The Eco-Friendly Appeal of Professional Landscaping

The creation and maintenance of a rich, vibrant landscape takes considerable knowledge, skill, and minute attention to detail. Professional landscape designers do a lot more than transplant trees, fertilize lawns, and trim shrubbery; they must observe and study each aspect of a property, and propose the most ideal solutions to bring out the unique potential of each landscape.

Oftentimes, home and landscape design professionals are referred to as “landscape architects.” In the United States, landscape and design first became institutionalized during the early part of the 20th century. Since that time, the field has flowered, and branched off, into myriad disciplines and sub disciplines. Typically, a home and landscape design professional will need to earn either an undergraduate or graduate degree, because designing and creating full landscaping projects requires a thorough knowledge of flora, fauna, and ecosystems.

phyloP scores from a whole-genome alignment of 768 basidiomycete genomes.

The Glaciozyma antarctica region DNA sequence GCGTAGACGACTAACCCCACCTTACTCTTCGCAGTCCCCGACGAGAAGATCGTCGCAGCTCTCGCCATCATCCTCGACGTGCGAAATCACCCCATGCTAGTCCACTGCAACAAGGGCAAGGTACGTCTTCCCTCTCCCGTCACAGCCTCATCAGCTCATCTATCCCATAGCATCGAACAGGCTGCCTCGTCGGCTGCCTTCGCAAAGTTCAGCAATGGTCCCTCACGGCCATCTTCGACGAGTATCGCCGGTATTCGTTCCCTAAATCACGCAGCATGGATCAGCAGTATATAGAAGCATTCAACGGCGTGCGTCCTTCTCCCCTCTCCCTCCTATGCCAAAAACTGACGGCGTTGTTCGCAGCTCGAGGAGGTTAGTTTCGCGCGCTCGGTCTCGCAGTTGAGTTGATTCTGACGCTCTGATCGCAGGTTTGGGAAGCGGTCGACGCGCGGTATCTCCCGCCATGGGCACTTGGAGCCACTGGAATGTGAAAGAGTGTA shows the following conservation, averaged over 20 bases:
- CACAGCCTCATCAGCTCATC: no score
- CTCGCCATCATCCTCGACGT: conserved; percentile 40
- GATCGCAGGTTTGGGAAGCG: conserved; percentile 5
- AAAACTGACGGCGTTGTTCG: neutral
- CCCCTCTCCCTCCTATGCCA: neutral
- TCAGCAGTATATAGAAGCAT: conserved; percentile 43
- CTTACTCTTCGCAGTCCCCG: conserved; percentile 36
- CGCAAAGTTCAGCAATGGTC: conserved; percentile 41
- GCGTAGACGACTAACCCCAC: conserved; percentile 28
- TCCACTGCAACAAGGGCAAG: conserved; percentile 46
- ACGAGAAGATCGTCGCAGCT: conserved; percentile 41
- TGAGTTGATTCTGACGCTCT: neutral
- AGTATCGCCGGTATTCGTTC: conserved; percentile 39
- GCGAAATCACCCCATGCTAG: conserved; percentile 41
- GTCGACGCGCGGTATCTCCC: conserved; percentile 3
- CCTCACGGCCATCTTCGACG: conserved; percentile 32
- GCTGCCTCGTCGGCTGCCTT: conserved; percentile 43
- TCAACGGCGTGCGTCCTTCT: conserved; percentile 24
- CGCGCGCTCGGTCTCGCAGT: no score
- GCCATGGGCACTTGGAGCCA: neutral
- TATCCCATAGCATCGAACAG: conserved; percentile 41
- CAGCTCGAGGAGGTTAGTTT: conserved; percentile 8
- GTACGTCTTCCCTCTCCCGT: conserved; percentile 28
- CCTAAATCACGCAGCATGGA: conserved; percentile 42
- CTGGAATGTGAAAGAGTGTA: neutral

Landscaping professionals might also be specialized in one or more landscaping areas, such as botany, horticulture, natural resources, or sustainable landscape design. Regardless of the discipline, one of the most crucial aspects of landscape design is understanding how weather, soil, sunlight, temperature, and water react to each other chemically. For instance, every landscape professional knows that grass is susceptible to damage during dry periods; and that the best time to water foliage is during the cool morning hours.

While the aesthetic benefits of landscaping are the most obvious, there are other benefits to larger scale landscaping projects, as well. A professionally landscaped and well maintained lawn minimizes allergens, ragweed, and other nuisance growths. Furthermore, the U.S. Environmental Protection agency contends that trees can reduce undesirable noise by 50%!

Regardless of the size of a property, or the visions of a property owner, home and landscape design professionals have the knowledge and skills to make any vision a reality.

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